Umm...Did Kazzaa change recently, then? As far as I can see, it's a subscription-based licensed music download site now...with one less 'z.'
To the point, though. I know and understand that people will hate me for this, but I'm going to have to say that the $1,900,000 fine is at least partially fair, too. I don't share Wiley Miller's view that it is simply holding a person accountable for theft; Rather, I see it as holding this one person accountable for everything she has done during the events of this case. I base my stance on the following points:
- The woman uploaded twenty-four songs to Kazzaa. Twenty-four songs would only be worth two CDs, but that would be two CD sales lost per download, not upload. If all twenty-four songs were downloaded only a thousand times (it would probably be far greater), then, even at just $10 an album, the music industry's losses would be around twenty thousand dollars. It's a far cry from the $1.9 million penalty, but this is also considerably more than common shoplifting.
- The woman had the option to settle with the RIAA. RIAA settlements averaged out at three thousand dollars (less than the damage than she had actually caused, if the above is true), but rather than even considering the option, the woman took it straight to court, falsely knowing that the court would find her innocent. From where I stand, If she was honestly innocent, she would have tried to settle first, taking it to court only if the RIAA was being unreasonable. Rather, though, the woman went straight to court in hopes that charge and penalty would be expunged, and she wouldn't have to deal with the consequences of her actions. This woman is both irresponsible and greedy.
- The verdict was actually passed once earlier, and for only $222,000, which is probably the closest it had been to the damages the woman should have paid for losses and law infringement. Still, she kept pressing to have the charges removed or reduced. This is more proof of her greed and irresponsibility.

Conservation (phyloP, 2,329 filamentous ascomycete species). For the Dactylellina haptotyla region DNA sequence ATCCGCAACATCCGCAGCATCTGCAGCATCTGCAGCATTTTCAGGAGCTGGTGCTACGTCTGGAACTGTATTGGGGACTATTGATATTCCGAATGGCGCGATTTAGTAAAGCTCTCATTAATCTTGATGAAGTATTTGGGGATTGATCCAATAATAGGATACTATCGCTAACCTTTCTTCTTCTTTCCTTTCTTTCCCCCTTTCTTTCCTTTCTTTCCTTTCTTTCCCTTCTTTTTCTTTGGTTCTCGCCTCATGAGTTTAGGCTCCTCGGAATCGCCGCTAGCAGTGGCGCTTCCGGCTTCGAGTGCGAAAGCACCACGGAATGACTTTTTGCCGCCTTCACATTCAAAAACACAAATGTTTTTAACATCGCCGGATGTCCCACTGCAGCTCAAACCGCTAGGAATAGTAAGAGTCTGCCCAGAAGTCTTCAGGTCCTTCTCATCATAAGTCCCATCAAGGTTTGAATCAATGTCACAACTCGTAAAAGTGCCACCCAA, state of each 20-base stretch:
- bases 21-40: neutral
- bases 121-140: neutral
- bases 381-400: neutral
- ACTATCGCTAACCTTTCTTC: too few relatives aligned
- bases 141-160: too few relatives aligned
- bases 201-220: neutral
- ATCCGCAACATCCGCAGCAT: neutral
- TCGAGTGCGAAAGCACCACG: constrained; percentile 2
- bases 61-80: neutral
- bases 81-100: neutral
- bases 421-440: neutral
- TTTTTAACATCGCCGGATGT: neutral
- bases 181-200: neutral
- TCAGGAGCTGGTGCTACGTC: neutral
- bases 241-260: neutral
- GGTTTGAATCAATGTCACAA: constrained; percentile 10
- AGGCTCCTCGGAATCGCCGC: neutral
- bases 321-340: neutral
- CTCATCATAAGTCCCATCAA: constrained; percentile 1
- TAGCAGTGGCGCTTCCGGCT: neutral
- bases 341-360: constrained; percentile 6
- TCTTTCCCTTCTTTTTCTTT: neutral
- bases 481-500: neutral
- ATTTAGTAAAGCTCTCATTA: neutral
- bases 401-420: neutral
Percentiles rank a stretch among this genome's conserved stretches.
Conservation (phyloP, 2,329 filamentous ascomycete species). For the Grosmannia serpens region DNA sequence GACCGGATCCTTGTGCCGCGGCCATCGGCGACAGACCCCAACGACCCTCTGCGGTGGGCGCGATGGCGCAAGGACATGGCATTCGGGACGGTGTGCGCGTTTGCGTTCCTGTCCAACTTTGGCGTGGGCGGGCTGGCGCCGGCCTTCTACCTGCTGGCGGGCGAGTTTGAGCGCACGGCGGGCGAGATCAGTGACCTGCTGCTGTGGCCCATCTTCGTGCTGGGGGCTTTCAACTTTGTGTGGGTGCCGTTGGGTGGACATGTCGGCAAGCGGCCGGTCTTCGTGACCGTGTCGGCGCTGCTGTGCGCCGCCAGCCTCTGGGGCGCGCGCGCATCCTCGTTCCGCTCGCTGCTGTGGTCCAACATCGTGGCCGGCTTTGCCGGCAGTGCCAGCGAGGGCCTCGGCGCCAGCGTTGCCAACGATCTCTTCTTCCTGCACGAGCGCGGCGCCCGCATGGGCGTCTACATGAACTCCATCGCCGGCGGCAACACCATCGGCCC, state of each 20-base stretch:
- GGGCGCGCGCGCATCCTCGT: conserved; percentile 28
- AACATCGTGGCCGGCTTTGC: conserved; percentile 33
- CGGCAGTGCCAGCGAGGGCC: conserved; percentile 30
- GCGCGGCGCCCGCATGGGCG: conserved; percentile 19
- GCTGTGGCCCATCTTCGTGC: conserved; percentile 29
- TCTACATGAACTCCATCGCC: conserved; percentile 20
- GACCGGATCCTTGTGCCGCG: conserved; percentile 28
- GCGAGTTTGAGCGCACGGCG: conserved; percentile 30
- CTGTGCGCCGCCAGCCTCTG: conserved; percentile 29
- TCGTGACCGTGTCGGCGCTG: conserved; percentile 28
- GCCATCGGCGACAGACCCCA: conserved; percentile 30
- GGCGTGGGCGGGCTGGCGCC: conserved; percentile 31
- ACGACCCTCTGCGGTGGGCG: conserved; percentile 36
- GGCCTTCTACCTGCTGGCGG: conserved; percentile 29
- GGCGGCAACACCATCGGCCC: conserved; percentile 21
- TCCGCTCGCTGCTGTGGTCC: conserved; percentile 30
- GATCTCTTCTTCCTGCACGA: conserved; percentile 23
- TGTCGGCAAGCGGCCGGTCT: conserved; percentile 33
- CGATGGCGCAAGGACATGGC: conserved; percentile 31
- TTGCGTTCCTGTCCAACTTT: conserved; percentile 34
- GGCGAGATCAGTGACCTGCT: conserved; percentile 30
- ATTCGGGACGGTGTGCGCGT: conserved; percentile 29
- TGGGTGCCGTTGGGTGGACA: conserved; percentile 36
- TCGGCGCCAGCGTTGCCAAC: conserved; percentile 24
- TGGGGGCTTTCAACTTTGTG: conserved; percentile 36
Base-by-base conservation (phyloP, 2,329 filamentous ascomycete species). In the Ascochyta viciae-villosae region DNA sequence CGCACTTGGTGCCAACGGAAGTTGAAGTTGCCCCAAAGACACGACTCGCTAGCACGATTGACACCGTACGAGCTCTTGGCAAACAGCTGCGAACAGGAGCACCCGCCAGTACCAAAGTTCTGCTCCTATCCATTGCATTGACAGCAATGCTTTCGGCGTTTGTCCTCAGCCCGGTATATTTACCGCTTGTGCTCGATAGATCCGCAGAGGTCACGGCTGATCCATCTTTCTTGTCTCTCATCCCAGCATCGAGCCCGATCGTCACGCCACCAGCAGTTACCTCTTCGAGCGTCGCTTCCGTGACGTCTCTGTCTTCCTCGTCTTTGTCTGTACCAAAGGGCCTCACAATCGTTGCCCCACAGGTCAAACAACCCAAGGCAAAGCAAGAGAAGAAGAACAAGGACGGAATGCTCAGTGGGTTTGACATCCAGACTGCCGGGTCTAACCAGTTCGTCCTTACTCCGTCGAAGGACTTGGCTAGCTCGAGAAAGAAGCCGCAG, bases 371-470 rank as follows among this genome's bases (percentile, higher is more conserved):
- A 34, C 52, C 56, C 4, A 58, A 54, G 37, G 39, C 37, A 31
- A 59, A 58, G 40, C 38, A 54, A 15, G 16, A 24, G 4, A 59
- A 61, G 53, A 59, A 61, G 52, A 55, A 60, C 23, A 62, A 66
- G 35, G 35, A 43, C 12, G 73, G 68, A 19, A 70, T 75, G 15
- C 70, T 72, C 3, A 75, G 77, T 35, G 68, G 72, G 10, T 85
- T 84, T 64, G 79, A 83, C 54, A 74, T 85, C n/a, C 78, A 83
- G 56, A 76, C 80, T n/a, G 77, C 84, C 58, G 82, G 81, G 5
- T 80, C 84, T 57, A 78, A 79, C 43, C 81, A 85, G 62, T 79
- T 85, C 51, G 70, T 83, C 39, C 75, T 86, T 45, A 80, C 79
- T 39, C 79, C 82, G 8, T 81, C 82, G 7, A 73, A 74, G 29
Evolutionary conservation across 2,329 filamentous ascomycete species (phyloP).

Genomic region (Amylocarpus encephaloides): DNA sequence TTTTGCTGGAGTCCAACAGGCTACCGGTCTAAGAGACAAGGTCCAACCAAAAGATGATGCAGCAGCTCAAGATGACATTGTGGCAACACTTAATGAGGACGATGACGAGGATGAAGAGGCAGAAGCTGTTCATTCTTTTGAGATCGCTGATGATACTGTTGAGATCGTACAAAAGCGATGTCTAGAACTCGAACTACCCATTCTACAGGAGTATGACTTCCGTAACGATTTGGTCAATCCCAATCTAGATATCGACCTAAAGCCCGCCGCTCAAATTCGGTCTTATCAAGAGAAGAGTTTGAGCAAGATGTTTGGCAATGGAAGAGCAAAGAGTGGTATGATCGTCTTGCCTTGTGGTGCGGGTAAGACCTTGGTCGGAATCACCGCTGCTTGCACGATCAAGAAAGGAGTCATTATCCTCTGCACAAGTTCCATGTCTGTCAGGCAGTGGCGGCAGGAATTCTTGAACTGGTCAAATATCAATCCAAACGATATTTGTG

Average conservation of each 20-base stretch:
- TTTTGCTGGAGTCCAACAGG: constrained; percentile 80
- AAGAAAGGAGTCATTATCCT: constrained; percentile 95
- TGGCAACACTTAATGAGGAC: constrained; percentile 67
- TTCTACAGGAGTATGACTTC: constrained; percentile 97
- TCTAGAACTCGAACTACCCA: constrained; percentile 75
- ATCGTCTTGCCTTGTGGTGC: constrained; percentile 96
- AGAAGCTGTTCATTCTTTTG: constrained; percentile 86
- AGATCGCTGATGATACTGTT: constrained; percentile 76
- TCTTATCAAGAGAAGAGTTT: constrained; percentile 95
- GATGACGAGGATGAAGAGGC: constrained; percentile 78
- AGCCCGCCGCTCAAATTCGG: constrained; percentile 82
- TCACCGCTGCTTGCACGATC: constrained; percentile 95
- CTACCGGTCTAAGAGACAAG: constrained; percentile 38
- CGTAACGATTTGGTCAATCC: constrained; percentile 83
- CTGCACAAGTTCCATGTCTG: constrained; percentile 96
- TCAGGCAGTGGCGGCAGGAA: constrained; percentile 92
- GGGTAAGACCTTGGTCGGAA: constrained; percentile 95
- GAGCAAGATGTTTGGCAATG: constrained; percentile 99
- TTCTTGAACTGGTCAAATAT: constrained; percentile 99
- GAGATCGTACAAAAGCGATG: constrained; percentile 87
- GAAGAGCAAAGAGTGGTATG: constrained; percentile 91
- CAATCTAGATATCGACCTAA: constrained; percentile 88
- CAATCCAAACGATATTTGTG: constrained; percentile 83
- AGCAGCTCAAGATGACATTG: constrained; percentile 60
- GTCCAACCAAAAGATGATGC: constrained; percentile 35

- Based on the previous points, This woman knew what she was doing was wrong. Yet, one of the defenses mounted was that the offender was not the woman, but one (or more) of her children. Despite further proving her irresponsibility, the act of accusing her own children of a serious crime to cover herself also shines very poorly on this woman's character. The RIAA may be terrible for pressing a $1.9 million charge, but the woman was not above contemptible acts herself.
So, as far as I can see, the outlandish punishment of nearly two million dollars is not just for the damages caused by the woman smuggling music, but also punishing the woman for her actions and behavior. One thing I, and seemingly the jury of this case, understand is that the only way to convince people to stop committing such horrible acts is to issue punishments that are even more horrible. It is as if it was the jury stood up to say "You are mean, subversive, greedy, and reprehensible, and we will not have you doing this anymore!" Is this punishment gravely terrible? Yes. Yes, it is, but it also may be fair.
...Okay, that's my two cents worth. Please don't string me up.